TJN is pleased to publish a new briefing paper looking at the implications for developing countries of the OECD’s widely referenced Base Erosion and Profit Shifting (BEPS) project, which is designed to find ways to tackle the deficiencies in the international tax system. It is available in English and Spanish.
The report, by Prof. Sol Picciotto, a Senior Adviser to TJN, begins:
“Many commentators have long recognized that the international tax system is broken, especially in relation to corporate taxation. A major effort has begun to try to fix it. This is led by developed countries, but it has major implications for developing countries:
they are generally more reliant on corporate tax revenues (on average close to 20% of tax revenues, compared to 8-10% for developed countries);
it is harder for them to devote scarce resources, especially of skilled specialists, to administer complex international tax rules;
their desire to attract foreign investment makes it hard to enact and enforce strict tax rules;
in addition to the revenue losses, international corporate tax avoidance sustains the offshore tax haven and secrecy system, which also facilitates capital flight and money-laundering.”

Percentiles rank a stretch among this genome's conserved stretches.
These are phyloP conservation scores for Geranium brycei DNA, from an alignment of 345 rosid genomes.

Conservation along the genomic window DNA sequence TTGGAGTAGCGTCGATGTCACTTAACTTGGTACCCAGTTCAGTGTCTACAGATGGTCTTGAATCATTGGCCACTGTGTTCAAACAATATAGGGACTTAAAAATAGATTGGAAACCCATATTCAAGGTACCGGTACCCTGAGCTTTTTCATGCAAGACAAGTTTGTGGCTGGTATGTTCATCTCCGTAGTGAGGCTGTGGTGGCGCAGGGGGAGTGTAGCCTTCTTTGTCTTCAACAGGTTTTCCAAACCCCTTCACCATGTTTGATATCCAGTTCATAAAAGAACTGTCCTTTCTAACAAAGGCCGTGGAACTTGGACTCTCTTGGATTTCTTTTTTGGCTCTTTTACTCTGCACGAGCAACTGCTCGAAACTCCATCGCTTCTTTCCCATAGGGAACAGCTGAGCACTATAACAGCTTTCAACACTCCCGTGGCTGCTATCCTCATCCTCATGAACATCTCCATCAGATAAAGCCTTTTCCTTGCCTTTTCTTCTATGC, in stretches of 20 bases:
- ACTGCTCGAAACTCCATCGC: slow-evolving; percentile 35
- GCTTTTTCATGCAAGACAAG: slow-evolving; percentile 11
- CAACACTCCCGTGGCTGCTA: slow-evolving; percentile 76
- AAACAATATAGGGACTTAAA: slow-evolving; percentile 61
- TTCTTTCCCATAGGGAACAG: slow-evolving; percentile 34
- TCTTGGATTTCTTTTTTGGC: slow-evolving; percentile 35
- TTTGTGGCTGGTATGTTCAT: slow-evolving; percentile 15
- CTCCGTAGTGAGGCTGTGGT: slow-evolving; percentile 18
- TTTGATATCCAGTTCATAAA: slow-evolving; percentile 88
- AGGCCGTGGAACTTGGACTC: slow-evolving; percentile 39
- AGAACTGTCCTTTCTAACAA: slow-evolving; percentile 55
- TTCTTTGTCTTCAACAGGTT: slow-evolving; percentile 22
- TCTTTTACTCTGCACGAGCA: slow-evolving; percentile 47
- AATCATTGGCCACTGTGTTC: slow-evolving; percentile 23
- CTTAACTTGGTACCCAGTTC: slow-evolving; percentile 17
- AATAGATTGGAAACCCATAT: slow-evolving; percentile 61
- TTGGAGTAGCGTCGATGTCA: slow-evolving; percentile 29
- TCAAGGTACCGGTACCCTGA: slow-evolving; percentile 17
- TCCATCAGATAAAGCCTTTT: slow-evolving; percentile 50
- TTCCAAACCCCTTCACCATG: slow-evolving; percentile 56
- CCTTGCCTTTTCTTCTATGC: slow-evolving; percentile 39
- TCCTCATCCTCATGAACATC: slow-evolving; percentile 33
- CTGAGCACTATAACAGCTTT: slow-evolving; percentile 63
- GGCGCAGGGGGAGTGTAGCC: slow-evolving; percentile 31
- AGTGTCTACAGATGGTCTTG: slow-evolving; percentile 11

And it concludes that the OECD’s Action Plan aims only to try to repair the current system, and cannot remedy its fundamental, fatal flaws. The grand alternative to the OECD-dominated approach, which the report calls ‘formulary apportionment’ (and whose strongest version we call ‘unitary taxation‘, or ‘unitary taxation with profit apportionment,’ if you like) is dismissed by the OECD as being politically impractical, even if it is far stronger, technically speaking. But as the report continues:
“The attempt to strengthen the existing system in the Action Plan is also fraught with political difficulties, indeed in many respects it is a recipe for generating conflicts between states, as each tries to modify or interpret the rules to grab a larger share of the tax base. The difference is that the [OECD’s] reform plan defers the political conflicts.
. . .
No doubt there are many who will hope that over time the political spotlight will move on, perhaps even the fiscal crises will dissipate, and the pressures for effective solutions will relax.”
And it finishes:
“Developing countries could now take a lead in opening up policy space for debates on such more radical reforms which are more likely to establish the international tax system on a fairer and sounder foundation.”
This will be stored permanently in our briefing papers section, at the top of this page.